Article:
There is a little doubt this is the biggest announcement we will see in the life sciences for a good few years. As such I felt it was important to mark – especially as my first degree, way back when, was actually in microbiology.
Scientists Create Synthetic Organism
Heralding a potential new era in biology, scientists for the first time have created a synthetic cell, completely controlled by man-made genetic instructions, researchers at the private J. Craig Venter Institute announced Thursday.
"We call it the first synthetic cell," said genomics pioneer Craig Venter, who oversaw the project. "These are very much real cells."
Created at a cost of $40 million, this experimental one-cell organism, which can reproduce, opens the way to the manipulation of life on a previously unattainable scale, several researchers and ethics experts said. Scientists have been altering DNA piecemeal for a generation, producing a menagerie of genetically engineered plants and animals. But the ability to craft an entire organism offers a new power over life, they said.
The development, documented in the peer-reviewed journal Science, may stir anew nagging questions of ethics, law and public safety about artificial life that biomedical experts have been debating for more than a decade.
"This is literally a turning point in the relationship between man and nature," said molecular biologist Richard Ebright at Rutgers University, who wasn't involved in the project. "For the first time, someone has generated an entire artificial cell with predetermined properties."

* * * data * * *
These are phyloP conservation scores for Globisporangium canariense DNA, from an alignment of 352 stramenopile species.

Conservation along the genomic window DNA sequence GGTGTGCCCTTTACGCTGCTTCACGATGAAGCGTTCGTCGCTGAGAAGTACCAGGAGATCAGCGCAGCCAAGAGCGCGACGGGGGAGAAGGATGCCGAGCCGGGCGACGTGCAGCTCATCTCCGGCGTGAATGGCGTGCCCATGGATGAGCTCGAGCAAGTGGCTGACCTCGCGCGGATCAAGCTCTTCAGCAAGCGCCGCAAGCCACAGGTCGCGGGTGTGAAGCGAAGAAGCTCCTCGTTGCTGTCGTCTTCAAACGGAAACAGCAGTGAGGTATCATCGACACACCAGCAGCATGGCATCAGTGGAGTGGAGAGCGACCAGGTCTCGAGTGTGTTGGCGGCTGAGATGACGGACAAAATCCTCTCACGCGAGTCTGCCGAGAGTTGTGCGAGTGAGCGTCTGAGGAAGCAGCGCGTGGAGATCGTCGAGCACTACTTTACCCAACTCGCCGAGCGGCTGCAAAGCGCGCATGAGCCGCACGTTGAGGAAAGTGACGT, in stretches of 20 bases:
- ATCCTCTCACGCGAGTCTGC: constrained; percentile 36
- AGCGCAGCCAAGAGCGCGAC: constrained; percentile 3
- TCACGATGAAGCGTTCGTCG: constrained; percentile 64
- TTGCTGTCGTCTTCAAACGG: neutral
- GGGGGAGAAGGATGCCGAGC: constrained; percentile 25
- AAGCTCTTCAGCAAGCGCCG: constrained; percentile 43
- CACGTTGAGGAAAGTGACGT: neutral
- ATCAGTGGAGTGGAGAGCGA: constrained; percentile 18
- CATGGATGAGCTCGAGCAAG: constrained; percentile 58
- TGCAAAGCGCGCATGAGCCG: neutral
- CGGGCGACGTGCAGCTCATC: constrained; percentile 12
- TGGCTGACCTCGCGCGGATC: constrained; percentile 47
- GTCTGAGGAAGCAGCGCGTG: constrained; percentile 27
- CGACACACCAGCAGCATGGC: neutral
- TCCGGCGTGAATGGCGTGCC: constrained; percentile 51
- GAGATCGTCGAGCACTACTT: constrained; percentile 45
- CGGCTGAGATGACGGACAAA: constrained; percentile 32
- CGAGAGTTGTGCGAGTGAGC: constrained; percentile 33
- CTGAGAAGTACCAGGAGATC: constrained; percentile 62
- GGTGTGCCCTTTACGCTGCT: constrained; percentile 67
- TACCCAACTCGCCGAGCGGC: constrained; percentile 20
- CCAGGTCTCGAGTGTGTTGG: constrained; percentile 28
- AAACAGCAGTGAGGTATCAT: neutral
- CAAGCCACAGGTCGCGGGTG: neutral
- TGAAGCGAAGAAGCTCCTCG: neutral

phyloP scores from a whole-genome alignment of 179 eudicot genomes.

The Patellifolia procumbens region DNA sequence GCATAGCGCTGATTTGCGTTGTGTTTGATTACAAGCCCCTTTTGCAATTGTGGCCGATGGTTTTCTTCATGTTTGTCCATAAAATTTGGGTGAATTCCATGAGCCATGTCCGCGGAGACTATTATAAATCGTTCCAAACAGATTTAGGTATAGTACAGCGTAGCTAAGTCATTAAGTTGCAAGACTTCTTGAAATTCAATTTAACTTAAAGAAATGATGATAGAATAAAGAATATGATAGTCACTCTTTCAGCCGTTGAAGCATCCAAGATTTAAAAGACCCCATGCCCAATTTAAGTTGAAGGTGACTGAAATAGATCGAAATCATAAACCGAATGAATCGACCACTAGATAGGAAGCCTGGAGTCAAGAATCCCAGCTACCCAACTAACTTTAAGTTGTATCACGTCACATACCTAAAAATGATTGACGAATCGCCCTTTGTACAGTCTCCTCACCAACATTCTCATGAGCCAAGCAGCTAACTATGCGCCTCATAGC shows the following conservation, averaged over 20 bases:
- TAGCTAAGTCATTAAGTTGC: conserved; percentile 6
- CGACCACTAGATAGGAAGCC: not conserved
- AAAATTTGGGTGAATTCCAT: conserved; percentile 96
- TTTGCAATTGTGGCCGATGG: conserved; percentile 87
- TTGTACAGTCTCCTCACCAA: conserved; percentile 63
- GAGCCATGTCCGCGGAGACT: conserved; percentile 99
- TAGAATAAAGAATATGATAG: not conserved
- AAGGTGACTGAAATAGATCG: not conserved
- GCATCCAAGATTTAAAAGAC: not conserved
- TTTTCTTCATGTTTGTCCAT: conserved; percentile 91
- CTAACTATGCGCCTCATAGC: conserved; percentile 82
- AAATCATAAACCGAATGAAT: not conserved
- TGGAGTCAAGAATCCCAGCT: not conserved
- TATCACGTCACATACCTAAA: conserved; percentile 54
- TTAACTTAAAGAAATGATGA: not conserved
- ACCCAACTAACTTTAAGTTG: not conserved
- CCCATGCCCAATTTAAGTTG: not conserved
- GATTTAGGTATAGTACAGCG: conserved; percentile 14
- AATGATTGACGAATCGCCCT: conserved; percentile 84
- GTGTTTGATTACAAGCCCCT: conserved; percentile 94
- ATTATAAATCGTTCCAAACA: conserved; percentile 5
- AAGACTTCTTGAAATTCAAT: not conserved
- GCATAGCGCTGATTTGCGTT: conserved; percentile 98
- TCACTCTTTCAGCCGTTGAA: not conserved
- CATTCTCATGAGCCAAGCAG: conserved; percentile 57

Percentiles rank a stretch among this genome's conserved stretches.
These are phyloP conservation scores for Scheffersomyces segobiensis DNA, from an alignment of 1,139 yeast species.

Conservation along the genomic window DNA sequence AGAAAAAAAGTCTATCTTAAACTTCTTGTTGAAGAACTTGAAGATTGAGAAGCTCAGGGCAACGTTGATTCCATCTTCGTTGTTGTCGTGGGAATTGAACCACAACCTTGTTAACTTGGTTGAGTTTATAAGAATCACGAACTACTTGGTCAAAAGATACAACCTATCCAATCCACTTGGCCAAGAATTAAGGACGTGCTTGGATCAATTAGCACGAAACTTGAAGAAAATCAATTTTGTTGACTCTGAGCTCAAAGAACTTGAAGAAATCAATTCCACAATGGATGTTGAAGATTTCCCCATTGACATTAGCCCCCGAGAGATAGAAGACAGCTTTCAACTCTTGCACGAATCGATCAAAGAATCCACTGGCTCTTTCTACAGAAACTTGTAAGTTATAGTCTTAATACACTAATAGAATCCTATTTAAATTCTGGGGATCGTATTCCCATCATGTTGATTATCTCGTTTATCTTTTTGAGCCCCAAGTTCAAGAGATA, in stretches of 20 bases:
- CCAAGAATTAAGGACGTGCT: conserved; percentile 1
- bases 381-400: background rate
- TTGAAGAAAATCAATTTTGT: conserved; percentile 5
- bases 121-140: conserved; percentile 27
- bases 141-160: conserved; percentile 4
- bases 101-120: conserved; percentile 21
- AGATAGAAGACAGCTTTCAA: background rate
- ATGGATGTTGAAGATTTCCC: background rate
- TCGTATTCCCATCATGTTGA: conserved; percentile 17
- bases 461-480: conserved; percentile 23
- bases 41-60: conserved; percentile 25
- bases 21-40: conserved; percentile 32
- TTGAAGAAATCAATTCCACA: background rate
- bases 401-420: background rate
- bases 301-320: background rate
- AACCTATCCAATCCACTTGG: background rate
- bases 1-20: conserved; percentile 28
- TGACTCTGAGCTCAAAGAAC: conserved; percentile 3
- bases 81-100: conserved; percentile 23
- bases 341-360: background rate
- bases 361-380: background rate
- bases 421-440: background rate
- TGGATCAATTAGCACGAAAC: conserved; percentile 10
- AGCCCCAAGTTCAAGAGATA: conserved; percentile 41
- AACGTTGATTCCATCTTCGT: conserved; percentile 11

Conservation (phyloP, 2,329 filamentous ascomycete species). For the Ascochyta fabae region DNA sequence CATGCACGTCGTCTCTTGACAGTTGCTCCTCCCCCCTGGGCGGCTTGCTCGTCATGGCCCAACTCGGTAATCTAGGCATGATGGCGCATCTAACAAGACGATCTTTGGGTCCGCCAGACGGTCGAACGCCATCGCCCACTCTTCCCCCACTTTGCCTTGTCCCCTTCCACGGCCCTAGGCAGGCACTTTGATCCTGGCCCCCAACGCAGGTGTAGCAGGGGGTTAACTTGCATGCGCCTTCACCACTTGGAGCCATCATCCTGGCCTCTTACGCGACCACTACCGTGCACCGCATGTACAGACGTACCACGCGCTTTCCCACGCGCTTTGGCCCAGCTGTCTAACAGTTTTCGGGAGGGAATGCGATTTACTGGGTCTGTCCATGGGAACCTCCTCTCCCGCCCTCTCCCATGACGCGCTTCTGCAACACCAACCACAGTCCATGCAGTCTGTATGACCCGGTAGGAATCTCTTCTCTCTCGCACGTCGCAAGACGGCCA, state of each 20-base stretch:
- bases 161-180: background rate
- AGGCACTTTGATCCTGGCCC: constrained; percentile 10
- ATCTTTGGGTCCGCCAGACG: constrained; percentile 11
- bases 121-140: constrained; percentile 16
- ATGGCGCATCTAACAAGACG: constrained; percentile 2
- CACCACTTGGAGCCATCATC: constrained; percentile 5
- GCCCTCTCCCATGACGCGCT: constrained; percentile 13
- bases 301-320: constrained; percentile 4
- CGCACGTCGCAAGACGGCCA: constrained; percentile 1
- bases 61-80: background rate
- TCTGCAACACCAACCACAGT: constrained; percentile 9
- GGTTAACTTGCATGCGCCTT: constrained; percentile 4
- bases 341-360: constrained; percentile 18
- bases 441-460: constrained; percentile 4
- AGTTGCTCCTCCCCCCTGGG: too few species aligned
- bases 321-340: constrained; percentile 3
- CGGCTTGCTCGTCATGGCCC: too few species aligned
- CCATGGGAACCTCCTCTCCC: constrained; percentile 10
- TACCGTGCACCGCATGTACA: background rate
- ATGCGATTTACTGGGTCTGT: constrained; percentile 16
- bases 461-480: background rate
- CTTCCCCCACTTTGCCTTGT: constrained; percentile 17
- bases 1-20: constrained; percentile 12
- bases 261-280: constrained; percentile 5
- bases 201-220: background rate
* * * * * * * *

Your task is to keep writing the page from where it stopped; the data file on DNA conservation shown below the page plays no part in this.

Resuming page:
David Magnus, director of the Stanford University Center for Biomedical Ethics, said, "It has the potential to transform genetic engineering. The research is going to explode."
Leery of previous moral and ethical debates about whether it is right to manipulate life forms—which arose with the advent of cloning, stem-cell technology and genetic engineering—some researchers chose neutral terms to describe the experimental cell. Some played down the development.
"I don't think it represents the creation of an artificial life form," said biomedical engineer James Collins at Boston University. "I view this as an organism with a synthetic genome, not as a synthetic organism. It is tough to draw where the line is."
The new cell, a bacterium, was conceived solely as a demonstration project. But several biologists said they believed that the laboratory technique used to birth it would soon be applied to other strains of bacteria with commercial potential.
Much more here:
I especially liked this comment from a Ken Carpenter.
“What makes a big part of this possible is the enormous increase in computing power over the last few years, and it's what will continue to make advances like this appear at a faster clip. The singularity approaches.”
Lots of stuff here if you want to follow up.
There is little doubt 20 years from now we won’t recognise much of biology, and possibly much of computing as well!